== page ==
Cajuns players hold up three fingers, one for each New Orleans Bowl in a row they've won. Each of them by playing frantic and fearless football (and with a little late magic here and there). Chuck Cook, USA Today.
Outback Bowl: No. 16 LSU 21, Iowa 14
Jeremy Hill and the defense carried the Zach Mettenberger-less Tigers to an Outback Bowl victory, accounting for 216 of their 302 yards of total offense by himself. Hill's second touchdown of the day -- a 37-yard scamper -- essentially iced the game by giving LSU a 21-7 lead with 2:02 to play. Iowa would make it interesting with a touchdown just 20 seconds later, but they were unable to recover the onside, leaving the final score at 21-14.
LSU's defense held the Hawkeyes to just 233 total yards and forced three turnovers.
Still, the future is suddenly bright at Iowa. And everyone gets free Bloomin' Onion now. -- Nam Le
Jeremy Hill, lord of Tampa. Kim Klement, USA Today.
Pinstripe Bowl: Notre Dame 29, Rutgers 16
It was a field goal extravaganza in Yankee Stadium, with a total of eight attempted. The Irish made five of their six tries, and got two scores on the ground from Tarean Folston and T.J. Jones, too much for a mistake-prone Rutgers team.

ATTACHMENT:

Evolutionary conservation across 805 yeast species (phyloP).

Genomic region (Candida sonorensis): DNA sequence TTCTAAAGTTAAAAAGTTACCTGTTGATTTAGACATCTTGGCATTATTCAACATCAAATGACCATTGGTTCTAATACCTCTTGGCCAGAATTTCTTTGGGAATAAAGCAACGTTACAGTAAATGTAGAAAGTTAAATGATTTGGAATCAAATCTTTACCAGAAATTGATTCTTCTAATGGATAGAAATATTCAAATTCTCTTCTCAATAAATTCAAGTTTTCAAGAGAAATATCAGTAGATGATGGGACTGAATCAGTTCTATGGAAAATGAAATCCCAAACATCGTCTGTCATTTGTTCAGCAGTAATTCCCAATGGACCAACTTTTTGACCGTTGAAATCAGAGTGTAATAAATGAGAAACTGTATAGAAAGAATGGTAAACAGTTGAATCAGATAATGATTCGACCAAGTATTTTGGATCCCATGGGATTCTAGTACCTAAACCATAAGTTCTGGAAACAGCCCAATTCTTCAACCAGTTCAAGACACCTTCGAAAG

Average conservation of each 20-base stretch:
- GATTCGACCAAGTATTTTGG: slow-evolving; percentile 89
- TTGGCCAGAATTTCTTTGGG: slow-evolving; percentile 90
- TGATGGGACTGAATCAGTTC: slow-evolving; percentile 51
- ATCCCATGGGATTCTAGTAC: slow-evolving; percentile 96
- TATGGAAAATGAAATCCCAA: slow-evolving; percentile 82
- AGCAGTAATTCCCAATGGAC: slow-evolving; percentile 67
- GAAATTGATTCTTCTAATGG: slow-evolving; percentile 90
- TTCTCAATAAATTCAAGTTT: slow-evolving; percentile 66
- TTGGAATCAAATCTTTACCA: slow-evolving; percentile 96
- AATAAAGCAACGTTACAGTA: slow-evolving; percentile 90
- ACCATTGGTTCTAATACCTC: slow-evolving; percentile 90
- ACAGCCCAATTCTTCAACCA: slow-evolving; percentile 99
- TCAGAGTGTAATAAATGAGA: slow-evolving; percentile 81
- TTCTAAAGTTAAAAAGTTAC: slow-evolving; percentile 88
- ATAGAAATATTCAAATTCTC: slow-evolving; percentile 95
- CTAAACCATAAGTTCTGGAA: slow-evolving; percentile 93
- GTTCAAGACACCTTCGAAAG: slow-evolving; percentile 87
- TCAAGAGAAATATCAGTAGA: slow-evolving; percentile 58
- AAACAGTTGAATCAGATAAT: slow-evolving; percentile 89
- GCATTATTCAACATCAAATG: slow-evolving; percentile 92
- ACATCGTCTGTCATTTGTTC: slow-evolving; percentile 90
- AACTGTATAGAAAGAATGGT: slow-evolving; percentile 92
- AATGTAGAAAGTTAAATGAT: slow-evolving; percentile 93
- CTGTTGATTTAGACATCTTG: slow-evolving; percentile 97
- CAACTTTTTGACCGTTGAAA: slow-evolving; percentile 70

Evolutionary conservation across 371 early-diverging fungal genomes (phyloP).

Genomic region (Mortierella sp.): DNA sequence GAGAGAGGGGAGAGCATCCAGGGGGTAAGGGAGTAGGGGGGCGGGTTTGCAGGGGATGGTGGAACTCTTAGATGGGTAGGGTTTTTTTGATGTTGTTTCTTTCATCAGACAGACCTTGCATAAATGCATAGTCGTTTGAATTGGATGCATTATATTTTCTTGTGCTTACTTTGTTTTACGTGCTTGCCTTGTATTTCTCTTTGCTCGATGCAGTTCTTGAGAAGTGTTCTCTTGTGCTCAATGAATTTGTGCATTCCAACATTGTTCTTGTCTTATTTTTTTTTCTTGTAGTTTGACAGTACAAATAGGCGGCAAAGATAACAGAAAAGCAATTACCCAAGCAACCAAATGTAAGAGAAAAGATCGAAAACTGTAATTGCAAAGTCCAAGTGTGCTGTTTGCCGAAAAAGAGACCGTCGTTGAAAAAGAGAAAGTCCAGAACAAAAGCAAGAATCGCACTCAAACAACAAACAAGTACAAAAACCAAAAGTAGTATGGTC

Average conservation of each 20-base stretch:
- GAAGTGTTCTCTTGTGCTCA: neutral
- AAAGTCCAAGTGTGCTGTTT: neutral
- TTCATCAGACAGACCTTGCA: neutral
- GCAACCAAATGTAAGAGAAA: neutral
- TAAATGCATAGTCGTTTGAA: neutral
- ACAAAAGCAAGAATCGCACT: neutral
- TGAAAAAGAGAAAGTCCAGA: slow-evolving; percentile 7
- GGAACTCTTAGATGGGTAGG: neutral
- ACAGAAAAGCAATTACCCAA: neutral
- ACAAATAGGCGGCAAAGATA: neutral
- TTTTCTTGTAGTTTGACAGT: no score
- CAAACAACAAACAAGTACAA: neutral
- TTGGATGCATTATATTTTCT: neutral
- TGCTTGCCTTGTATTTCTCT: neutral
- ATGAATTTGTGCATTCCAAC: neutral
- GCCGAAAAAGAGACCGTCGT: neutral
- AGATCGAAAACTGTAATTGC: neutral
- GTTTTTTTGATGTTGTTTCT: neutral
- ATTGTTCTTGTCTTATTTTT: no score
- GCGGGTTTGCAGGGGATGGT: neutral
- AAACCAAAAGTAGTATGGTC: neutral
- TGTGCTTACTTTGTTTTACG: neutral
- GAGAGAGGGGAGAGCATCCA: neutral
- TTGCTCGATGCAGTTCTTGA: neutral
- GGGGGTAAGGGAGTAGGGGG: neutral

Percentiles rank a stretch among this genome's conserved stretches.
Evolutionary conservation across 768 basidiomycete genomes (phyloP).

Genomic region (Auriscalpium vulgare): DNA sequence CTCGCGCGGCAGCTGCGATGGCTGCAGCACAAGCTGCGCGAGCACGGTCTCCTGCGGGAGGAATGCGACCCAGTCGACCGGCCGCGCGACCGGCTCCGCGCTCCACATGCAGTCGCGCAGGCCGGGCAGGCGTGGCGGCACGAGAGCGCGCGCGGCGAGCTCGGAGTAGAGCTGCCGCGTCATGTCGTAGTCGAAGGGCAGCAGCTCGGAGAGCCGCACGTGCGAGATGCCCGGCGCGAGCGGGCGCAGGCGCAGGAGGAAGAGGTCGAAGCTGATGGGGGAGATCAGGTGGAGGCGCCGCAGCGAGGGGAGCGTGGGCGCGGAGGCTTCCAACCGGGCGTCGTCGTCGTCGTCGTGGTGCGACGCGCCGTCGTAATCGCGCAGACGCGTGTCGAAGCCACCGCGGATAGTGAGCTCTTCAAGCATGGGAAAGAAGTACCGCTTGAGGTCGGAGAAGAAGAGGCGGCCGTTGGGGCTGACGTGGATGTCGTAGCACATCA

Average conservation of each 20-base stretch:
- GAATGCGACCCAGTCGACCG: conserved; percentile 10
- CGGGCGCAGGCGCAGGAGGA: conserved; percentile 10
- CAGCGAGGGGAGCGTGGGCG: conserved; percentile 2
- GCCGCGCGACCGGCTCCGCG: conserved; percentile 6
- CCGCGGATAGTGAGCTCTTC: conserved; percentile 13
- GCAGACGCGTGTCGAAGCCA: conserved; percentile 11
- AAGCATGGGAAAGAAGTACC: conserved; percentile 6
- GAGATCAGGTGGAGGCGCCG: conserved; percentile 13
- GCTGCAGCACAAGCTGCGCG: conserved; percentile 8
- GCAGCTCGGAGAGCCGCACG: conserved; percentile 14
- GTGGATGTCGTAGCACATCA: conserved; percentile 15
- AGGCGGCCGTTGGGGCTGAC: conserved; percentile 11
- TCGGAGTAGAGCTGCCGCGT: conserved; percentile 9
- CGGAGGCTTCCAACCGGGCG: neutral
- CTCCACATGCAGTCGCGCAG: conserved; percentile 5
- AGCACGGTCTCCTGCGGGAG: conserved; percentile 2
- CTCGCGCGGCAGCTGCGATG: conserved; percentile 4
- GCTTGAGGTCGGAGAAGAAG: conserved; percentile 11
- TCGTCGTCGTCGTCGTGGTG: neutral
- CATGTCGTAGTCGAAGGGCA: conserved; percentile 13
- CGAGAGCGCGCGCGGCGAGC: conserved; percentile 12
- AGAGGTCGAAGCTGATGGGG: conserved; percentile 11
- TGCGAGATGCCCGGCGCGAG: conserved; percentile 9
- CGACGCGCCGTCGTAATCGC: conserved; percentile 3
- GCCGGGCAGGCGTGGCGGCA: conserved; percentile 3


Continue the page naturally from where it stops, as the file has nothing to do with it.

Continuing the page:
Irish quarterback Tommy Rees threw for 319 yards on 27-of-47 passing, while running backs Cam McDaniel and Folston combined for 153 yards on the ground. The Irish had two players suspended, plus several others who were fighting off the flu.
After, reports broke that current Jets assistant Brian VanGorder would replace Bob Diaco, who left for UConn, as Notre Dame's defensive coordinator. -- Nam Le
Make fun of the haughtiness of a bowl game in Yankee Stadium all you like, but it does turn out pretty. As far as the photos go, at least. Jeff Zelevansky, Getty.
Poinsettia Bowl: Utah State 21, No. 23 NIU 14